"Have To" History: A Wall of Separation

H2H: Supreme CourtNOTE: I've finally completed "Have To" History: Landmark Supreme Court Cases (or at least the initial draft). At the moment, it's available on Teachers Pay Teachers and intended to be an easily affordable resource for pretty much any American History or Government teacher of whatever level – from 8th Grade Civics to APUSH. I'm not looking to make serious money or anything, but it took a long time to write and edit, so until I have time to pursue other avenues, there it is.

In the meantime, it's on to the resource book I've wanted to put together for a much longer time – Supreme Court cases related to religion in the public square, particularly in relation to public schools. I find the topic fascinating and the cases and their written opinions far more engaging than pretty much anything else in the annals of jurisprudence. I realize this makes me both weird and slightly pathetic, but so be it. This post is the first chapter of this new undertaking. If you'd like to read more, go buy the first one so I can afford to order pizza and keep working on it.

“Have To” History: Stuff You Don’t Really Want To Know (But For Some Reason Have To) About The "Wall of Separation"

Three Big Things:

Madison Talking Bill of Rights1. The First Amendment to the U.S. Constitution contains six specific protections, two of which are related to religion. The “Establishment” Clause says government cannot support one religion over another or promote the idea of religion over non-religion; the “Free Exercise Clause” says government cannot target or hinder a specific religion or religion in general.  

2. The phrase “a wall of separation between Church & State” comes from a letter by President Jefferson to the Danbury Baptists; while not part of the Constitution, it’s been cited so often by various Supreme Court decisions that it might as well be.

3. The 14th Amendment, passed shortly after the Civil War, requires states to recognize most of the same rights guaranteed on the federal level by other amendments – or at least that’s how it’s come to be understood. The application of principles found in the Bill of Rights to state or local government via the 14th Amendment is known in legal circles as “incorporation.”

Background: A Bill of Rights

The U.S. Constitution was written as a replacement for the Articles of Confederation – the new nation’s first effort at writing a broad set of laws by which to govern itself. The Articles had guaranteed the States almost complete sovereignty and absolute independence from one another – a great idea in theory, but not as workable in practice.

It was understandable that the Framers would err on the side of freedom, having finally won an extended and bitter war with the Motherland over a King they’d claimed was a “tyrant.” There were over two dozen specific examples of his excessive rule-making and liberty-crushing behavior included in the break-up letter penned by the Colonies – a missive better known as the “Declaration of Independence.”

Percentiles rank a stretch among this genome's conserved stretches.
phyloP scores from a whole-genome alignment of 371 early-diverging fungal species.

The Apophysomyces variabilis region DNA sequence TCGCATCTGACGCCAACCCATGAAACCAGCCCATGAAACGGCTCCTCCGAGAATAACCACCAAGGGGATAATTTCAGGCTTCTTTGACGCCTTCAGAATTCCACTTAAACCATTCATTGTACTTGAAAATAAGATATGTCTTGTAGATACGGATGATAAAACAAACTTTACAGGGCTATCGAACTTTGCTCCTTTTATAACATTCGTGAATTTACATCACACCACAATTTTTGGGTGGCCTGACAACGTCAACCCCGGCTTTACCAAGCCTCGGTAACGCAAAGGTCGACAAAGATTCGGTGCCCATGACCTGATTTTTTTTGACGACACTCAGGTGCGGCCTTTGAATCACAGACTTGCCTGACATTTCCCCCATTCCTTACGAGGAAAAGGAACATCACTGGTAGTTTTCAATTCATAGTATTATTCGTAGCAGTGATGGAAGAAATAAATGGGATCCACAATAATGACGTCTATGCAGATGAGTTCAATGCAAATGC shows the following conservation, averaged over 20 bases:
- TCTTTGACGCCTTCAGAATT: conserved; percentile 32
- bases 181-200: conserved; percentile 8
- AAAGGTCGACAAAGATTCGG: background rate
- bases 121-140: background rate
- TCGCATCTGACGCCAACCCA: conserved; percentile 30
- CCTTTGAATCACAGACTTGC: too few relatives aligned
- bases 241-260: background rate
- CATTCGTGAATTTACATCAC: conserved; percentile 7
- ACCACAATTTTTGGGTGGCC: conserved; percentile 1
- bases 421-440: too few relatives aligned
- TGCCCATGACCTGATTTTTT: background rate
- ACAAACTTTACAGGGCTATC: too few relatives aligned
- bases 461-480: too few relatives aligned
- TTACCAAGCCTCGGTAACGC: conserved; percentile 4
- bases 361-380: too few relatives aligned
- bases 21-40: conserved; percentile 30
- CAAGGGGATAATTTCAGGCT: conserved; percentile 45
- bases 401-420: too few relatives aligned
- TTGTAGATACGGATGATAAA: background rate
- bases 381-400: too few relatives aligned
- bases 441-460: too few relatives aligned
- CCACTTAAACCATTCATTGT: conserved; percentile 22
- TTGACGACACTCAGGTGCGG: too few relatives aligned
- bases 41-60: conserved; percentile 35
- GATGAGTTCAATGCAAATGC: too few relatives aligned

But they had, perhaps, swung a bit too far away from structure and security. The Constitution was an effort to rectify the resulting difficulties. Turns out that sometimes, thoughtful limits actually grease the gears of liberty.

When the U.S. Constitution was finally ready for public review and debate in the late 1780’s, there were many who thought we’d once again overcompensated – this time back towards too much central authority and too little freedom. They wanted some sort of written guarantee they wouldn’t be oppressed by this bigger, stronger government.

The authors were appalled at this concern. Obviously, any powers not specifically granted to the national government by this document remained with the States and the People thereof! To spell out those protections would be… redundant! Possibly even limiting! What if listing some specifically guaranteed rights implied that they were the only ones thus secured?!

It almost got ugly.

Nevertheless, a compromise was reached. The Constitution was ratified, and a collection of ten clarifying Amendments almost immediately passed as a package deal. Thus, the “Bill of Rights.” Despite the numbering system, there are far more than ten rights included. Some Amendments, like the Fourth, Fifth, and Sixth, are packed with due process and thick verbiage. Others, like the Eighth, are fairly crisp – although written in such a way as to allow at least 225 years of subsequent debate as to exactly what they mean.

The Third is all but irrelevant. The Seventh, strangely technical. The Second – well, the Second was badly written from the moment it was passed. Whatever it did or didn’t intend to say about the right to “bear arms,” James Madison’s English teacher must have had a fit.

But the best-known is probably the First.

The First Amendment   

The First Amendment contains six specific protections, somewhat related, and presumably so very important that they all tied for first when the Framers were debating what to guarantee the mostiest mostest:

Congress shall make no law respecting an establishment of religion, or prohibiting the free exercise thereof; or abridging the freedom of speech, or of the press; or the right of the people peaceably to assemble, and to petition the Government for a redress of grievances.

These are the biggies that squeezed in ahead of militias and quartering of soldiers, and even beat out due process in order of presentation. The right to protest. The right to associate with whomever you wish, including but certainly not limited to political organizations of any and all stripes. Freedom of the press and of speech – absolute linchpins to any nation hoping to maintain the slightest credibility as a true democracy.